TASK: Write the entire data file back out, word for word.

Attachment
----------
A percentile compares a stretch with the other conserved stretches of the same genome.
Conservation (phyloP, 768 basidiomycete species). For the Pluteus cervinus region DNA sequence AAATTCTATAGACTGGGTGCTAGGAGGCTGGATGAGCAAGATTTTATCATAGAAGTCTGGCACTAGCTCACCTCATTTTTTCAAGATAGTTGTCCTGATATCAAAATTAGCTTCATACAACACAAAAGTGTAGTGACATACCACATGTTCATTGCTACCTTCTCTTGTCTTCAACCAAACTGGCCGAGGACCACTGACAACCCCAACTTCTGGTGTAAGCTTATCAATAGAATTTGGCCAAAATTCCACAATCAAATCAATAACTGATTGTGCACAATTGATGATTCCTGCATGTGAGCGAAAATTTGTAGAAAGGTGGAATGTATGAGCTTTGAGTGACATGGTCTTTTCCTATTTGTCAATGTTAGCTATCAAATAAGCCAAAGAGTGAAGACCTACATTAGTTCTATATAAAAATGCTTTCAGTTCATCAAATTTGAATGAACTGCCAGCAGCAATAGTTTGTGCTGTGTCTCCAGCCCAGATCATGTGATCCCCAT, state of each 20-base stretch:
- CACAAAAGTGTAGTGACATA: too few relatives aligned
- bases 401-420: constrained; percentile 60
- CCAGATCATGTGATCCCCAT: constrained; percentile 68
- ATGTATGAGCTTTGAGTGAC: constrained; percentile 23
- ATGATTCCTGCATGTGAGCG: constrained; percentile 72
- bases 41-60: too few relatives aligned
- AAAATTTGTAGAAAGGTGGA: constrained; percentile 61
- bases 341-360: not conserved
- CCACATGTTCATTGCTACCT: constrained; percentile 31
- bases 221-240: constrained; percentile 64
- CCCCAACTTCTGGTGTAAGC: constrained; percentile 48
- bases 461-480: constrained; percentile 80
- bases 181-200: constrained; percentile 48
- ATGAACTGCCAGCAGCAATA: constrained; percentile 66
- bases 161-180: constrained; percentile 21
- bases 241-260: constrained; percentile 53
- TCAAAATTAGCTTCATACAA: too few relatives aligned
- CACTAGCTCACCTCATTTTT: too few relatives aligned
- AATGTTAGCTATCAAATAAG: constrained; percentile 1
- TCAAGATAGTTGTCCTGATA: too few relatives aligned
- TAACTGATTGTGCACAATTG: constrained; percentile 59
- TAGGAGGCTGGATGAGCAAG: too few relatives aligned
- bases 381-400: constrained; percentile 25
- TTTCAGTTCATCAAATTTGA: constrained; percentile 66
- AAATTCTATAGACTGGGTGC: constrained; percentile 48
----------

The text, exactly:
A percentile compares a stretch with the other conserved stretches of the same genome.
Conservation (phyloP, 768 basidiomycete species). For the Pluteus cervinus region DNA sequence AAATTCTATAGACTGGGTGCTAGGAGGCTGGATGAGCAAGATTTTATCATAGAAGTCTGGCACTAGCTCACCTCATTTTTTCAAGATAGTTGTCCTGATATCAAAATTAGCTTCATACAACACAAAAGTGTAGTGACATACCACATGTTCATTGCTACCTTCTCTTGTCTTCAACCAAACTGGCCGAGGACCACTGACAACCCCAACTTCTGGTGTAAGCTTATCAATAGAATTTGGCCAAAATTCCACAATCAAATCAATAACTGATTGTGCACAATTGATGATTCCTGCATGTGAGCGAAAATTTGTAGAAAGGTGGAATGTATGAGCTTTGAGTGACATGGTCTTTTCCTATTTGTCAATGTTAGCTATCAAATAAGCCAAAGAGTGAAGACCTACATTAGTTCTATATAAAAATGCTTTCAGTTCATCAAATTTGAATGAACTGCCAGCAGCAATAGTTTGTGCTGTGTCTCCAGCCCAGATCATGTGATCCCCAT, state of each 20-base stretch:
- CACAAAAGTGTAGTGACATA: too few relatives aligned
- bases 401-420: constrained; percentile 60
- CCAGATCATGTGATCCCCAT: constrained; percentile 68
- ATGTATGAGCTTTGAGTGAC: constrained; percentile 23
- ATGATTCCTGCATGTGAGCG: constrained; percentile 72
- bases 41-60: too few relatives aligned
- AAAATTTGTAGAAAGGTGGA: constrained; percentile 61
- bases 341-360: not conserved
- CCACATGTTCATTGCTACCT: constrained; percentile 31
- bases 221-240: constrained; percentile 64
- CCCCAACTTCTGGTGTAAGC: constrained; percentile 48
- bases 461-480: constrained; percentile 80
- bases 181-200: constrained; percentile 48
- ATGAACTGCCAGCAGCAATA: constrained; percentile 66
- bases 161-180: constrained; percentile 21
- bases 241-260: constrained; percentile 53
- TCAAAATTAGCTTCATACAA: too few relatives aligned
- CACTAGCTCACCTCATTTTT: too few relatives aligned
- AATGTTAGCTATCAAATAAG: constrained; percentile 1
- TCAAGATAGTTGTCCTGATA: too few relatives aligned
- TAACTGATTGTGCACAATTG: constrained; percentile 59
- TAGGAGGCTGGATGAGCAAG: too few relatives aligned
- bases 381-400: constrained; percentile 25
- TTTCAGTTCATCAAATTTGA: constrained; percentile 66
- AAATTCTATAGACTGGGTGC: constrained; percentile 48